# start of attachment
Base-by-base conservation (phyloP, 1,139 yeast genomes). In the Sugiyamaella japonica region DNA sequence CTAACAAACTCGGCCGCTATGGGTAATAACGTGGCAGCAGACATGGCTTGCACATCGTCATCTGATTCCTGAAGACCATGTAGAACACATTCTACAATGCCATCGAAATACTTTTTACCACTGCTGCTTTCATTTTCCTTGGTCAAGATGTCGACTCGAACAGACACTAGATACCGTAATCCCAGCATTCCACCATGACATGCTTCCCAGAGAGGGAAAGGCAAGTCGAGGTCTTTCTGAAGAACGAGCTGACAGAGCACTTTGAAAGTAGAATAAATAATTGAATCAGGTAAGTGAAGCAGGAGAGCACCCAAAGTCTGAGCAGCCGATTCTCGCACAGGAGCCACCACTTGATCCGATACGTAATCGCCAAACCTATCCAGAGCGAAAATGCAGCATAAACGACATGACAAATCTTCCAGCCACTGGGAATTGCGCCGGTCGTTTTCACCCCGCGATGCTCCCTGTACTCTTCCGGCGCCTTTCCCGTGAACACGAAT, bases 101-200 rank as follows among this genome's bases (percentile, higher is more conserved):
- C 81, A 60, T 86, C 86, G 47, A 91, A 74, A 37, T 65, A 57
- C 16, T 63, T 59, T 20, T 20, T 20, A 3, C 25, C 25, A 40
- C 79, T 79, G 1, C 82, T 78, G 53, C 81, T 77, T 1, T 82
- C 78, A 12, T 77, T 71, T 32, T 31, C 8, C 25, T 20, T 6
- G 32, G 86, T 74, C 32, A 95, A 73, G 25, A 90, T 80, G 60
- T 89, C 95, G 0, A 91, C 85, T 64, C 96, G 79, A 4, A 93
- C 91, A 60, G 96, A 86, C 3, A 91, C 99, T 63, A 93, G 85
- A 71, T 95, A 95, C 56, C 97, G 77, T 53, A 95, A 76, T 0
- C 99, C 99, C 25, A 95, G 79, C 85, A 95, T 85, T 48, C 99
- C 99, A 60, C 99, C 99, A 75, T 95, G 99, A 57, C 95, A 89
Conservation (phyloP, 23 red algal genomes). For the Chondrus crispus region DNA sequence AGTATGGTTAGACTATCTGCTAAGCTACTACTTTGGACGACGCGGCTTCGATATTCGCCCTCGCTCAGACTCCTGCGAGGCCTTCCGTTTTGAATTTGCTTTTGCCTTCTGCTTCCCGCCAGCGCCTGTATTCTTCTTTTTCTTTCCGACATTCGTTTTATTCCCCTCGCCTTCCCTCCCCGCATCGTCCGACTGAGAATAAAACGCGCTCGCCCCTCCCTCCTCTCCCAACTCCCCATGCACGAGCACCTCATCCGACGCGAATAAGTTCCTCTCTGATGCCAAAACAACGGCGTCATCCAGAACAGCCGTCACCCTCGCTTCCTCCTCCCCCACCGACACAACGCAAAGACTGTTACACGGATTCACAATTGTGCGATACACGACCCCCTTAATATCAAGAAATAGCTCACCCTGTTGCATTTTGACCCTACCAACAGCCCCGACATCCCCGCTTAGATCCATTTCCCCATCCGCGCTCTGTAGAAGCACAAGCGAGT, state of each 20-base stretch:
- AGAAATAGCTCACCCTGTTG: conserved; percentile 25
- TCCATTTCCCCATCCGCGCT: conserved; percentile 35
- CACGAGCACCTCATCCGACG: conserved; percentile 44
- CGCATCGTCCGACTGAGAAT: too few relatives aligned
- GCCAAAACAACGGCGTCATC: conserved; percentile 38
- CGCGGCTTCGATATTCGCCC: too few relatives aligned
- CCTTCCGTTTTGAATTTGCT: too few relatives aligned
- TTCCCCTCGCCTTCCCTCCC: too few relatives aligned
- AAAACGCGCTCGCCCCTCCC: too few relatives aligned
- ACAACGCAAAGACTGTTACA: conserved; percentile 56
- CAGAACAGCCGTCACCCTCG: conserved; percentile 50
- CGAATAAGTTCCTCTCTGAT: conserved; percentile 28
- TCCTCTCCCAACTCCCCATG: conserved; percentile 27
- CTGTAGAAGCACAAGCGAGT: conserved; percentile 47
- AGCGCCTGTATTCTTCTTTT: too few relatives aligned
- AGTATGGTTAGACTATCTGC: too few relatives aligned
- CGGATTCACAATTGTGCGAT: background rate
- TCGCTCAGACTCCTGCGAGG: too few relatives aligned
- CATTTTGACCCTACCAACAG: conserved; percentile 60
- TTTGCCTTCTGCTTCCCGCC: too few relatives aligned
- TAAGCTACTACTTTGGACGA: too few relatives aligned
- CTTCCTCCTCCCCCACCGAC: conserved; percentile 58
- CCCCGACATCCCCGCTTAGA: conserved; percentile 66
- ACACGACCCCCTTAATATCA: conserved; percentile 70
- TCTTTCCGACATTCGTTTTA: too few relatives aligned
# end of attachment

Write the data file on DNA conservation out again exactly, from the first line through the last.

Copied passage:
Base-by-base conservation (phyloP, 1,139 yeast genomes). In the Sugiyamaella japonica region DNA sequence CTAACAAACTCGGCCGCTATGGGTAATAACGTGGCAGCAGACATGGCTTGCACATCGTCATCTGATTCCTGAAGACCATGTAGAACACATTCTACAATGCCATCGAAATACTTTTTACCACTGCTGCTTTCATTTTCCTTGGTCAAGATGTCGACTCGAACAGACACTAGATACCGTAATCCCAGCATTCCACCATGACATGCTTCCCAGAGAGGGAAAGGCAAGTCGAGGTCTTTCTGAAGAACGAGCTGACAGAGCACTTTGAAAGTAGAATAAATAATTGAATCAGGTAAGTGAAGCAGGAGAGCACCCAAAGTCTGAGCAGCCGATTCTCGCACAGGAGCCACCACTTGATCCGATACGTAATCGCCAAACCTATCCAGAGCGAAAATGCAGCATAAACGACATGACAAATCTTCCAGCCACTGGGAATTGCGCCGGTCGTTTTCACCCCGCGATGCTCCCTGTACTCTTCCGGCGCCTTTCCCGTGAACACGAAT, bases 101-200 rank as follows among this genome's bases (percentile, higher is more conserved):
- C 81, A 60, T 86, C 86, G 47, A 91, A 74, A 37, T 65, A 57
- C 16, T 63, T 59, T 20, T 20, T 20, A 3, C 25, C 25, A 40
- C 79, T 79, G 1, C 82, T 78, G 53, C 81, T 77, T 1, T 82
- C 78, A 12, T 77, T 71, T 32, T 31, C 8, C 25, T 20, T 6
- G 32, G 86, T 74, C 32, A 95, A 73, G 25, A 90, T 80, G 60
- T 89, C 95, G 0, A 91, C 85, T 64, C 96, G 79, A 4, A 93
- C 91, A 60, G 96, A 86, C 3, A 91, C 99, T 63, A 93, G 85
- A 71, T 95, A 95, C 56, C 97, G 77, T 53, A 95, A 76, T 0
- C 99, C 99, C 25, A 95, G 79, C 85, A 95, T 85, T 48, C 99
- C 99, A 60, C 99, C 99, A 75, T 95, G 99, A 57, C 95, A 89
Conservation (phyloP, 23 red algal genomes). For the Chondrus crispus region DNA sequence AGTATGGTTAGACTATCTGCTAAGCTACTACTTTGGACGACGCGGCTTCGATATTCGCCCTCGCTCAGACTCCTGCGAGGCCTTCCGTTTTGAATTTGCTTTTGCCTTCTGCTTCCCGCCAGCGCCTGTATTCTTCTTTTTCTTTCCGACATTCGTTTTATTCCCCTCGCCTTCCCTCCCCGCATCGTCCGACTGAGAATAAAACGCGCTCGCCCCTCCCTCCTCTCCCAACTCCCCATGCACGAGCACCTCATCCGACGCGAATAAGTTCCTCTCTGATGCCAAAACAACGGCGTCATCCAGAACAGCCGTCACCCTCGCTTCCTCCTCCCCCACCGACACAACGCAAAGACTGTTACACGGATTCACAATTGTGCGATACACGACCCCCTTAATATCAAGAAATAGCTCACCCTGTTGCATTTTGACCCTACCAACAGCCCCGACATCCCCGCTTAGATCCATTTCCCCATCCGCGCTCTGTAGAAGCACAAGCGAGT, state of each 20-base stretch:
- AGAAATAGCTCACCCTGTTG: conserved; percentile 25
- TCCATTTCCCCATCCGCGCT: conserved; percentile 35
- CACGAGCACCTCATCCGACG: conserved; percentile 44
- CGCATCGTCCGACTGAGAAT: too few relatives aligned
- GCCAAAACAACGGCGTCATC: conserved; percentile 38
- CGCGGCTTCGATATTCGCCC: too few relatives aligned
- CCTTCCGTTTTGAATTTGCT: too few relatives aligned
- TTCCCCTCGCCTTCCCTCCC: too few relatives aligned
- AAAACGCGCTCGCCCCTCCC: too few relatives aligned
- ACAACGCAAAGACTGTTACA: conserved; percentile 56
- CAGAACAGCCGTCACCCTCG: conserved; percentile 50
- CGAATAAGTTCCTCTCTGAT: conserved; percentile 28
- TCCTCTCCCAACTCCCCATG: conserved; percentile 27
- CTGTAGAAGCACAAGCGAGT: conserved; percentile 47
- AGCGCCTGTATTCTTCTTTT: too few relatives aligned
- AGTATGGTTAGACTATCTGC: too few relatives aligned
- CGGATTCACAATTGTGCGAT: background rate
- TCGCTCAGACTCCTGCGAGG: too few relatives aligned
- CATTTTGACCCTACCAACAG: conserved; percentile 60
- TTTGCCTTCTGCTTCCCGCC: too few relatives aligned
- TAAGCTACTACTTTGGACGA: too few relatives aligned
- CTTCCTCCTCCCCCACCGAC: conserved; percentile 58
- CCCCGACATCCCCGCTTAGA: conserved; percentile 66
- ACACGACCCCCTTAATATCA: conserved; percentile 70
- TCTTTCCGACATTCGTTTTA: too few relatives aligned